Women at Work Commission is a welcome initiative if it helps HR convince
business leaders about inequalities in the workplace (see page 1).
architect of it is likely to be persuasive Patricia Hewitt, secretary of state
for trade and industry and the minister for women. Hewitt continues to be a
great role model for an HR profession dominated by women. The mother of two has
relentlessly championed fairness issues with flexible working legislation and
has instigated an investigation into pregnancy and maternity practice. She’s on
a mission to seriously make a difference.
latest move is a sign that the Government is clearly dissatisfied with the pace
of change by a male dominated business culture. While there are pockets of
excellence, too many employers are reluctant to challenge the status quo and
dismantle the barriers to women’s progress. Many industry chiefs hide behind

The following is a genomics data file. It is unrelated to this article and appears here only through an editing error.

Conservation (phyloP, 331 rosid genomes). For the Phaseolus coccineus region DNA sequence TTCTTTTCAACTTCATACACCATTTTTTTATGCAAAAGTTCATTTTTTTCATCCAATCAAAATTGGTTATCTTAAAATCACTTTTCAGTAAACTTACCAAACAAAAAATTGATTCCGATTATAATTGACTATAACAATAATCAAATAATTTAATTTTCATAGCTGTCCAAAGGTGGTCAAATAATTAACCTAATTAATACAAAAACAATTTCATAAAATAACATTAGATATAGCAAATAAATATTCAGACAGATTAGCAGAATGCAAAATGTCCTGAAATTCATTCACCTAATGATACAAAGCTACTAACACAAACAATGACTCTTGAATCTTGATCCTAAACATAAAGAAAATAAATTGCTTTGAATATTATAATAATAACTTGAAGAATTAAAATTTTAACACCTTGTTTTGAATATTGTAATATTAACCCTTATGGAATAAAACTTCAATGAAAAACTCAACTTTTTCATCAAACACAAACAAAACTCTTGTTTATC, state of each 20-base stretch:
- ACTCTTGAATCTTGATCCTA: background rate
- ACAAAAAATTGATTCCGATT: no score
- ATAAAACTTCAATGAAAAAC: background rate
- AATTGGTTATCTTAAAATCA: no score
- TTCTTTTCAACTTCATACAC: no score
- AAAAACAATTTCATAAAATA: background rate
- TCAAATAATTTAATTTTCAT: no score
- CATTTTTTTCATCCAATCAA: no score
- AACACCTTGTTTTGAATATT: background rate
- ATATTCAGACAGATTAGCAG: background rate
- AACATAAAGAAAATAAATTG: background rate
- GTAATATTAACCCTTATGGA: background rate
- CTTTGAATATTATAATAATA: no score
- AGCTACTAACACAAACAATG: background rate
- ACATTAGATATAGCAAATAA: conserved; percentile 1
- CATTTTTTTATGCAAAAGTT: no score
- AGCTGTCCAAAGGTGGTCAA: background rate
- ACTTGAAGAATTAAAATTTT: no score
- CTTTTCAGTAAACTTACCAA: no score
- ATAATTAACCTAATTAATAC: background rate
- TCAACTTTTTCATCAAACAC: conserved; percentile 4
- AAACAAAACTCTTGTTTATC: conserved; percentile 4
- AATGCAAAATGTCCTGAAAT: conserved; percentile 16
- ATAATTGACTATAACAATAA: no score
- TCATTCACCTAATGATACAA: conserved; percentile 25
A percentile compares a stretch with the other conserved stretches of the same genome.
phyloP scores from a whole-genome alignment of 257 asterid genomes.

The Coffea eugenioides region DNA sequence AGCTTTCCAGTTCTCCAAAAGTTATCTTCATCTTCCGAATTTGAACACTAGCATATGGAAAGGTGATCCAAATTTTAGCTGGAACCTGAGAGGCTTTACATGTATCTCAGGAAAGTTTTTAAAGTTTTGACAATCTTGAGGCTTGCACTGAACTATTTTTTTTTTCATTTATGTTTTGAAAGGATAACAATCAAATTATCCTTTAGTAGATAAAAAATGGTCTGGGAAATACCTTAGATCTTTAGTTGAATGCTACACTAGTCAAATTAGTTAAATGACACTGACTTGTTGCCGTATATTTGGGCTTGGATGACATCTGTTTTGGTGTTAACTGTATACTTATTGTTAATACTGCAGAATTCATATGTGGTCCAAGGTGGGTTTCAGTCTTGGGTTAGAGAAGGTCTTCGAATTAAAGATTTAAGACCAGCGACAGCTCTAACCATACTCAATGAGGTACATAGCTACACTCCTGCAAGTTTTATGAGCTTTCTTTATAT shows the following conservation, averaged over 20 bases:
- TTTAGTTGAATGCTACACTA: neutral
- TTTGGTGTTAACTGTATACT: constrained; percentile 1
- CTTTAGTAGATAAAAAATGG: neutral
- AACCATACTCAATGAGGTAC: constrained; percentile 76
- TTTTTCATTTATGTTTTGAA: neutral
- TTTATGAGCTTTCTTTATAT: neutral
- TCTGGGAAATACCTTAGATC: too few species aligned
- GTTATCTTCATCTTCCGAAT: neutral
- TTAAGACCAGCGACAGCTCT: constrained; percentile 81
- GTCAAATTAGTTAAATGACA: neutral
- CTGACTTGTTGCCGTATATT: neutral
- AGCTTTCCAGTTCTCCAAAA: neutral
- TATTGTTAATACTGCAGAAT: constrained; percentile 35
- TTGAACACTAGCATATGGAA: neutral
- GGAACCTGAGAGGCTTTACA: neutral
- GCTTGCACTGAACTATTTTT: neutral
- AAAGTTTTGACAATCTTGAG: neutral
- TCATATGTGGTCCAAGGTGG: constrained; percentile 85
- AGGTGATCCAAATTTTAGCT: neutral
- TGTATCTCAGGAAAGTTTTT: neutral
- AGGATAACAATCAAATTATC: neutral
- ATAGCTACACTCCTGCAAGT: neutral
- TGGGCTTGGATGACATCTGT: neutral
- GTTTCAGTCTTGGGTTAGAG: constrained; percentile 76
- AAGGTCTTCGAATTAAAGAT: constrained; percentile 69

tired, old corporate structures and established practices, which HR should be
challenging with rigour. Equality of pay, promotional opportunities and
harassment issues all need addressing.
current culture of secrecy over salaries stops women from closing the gap and,
at this rate, it could take over 80 years before we see any significant shift
towards fairness on pay. Women are still massively under represented in
positions of influence, making up only 9 per cent of top business leaders. It’s
undemocratic, a waste of talent, creates an imbalance in everything we do and
certainly can’t be good for business.
employers will want more legislation to emerge from this new commission, but
then the onus is on them to be more proactive. This commission gives HR the
ammunition and confidence it needs to get these messages across in the
boardroom right now.
Jane King, editor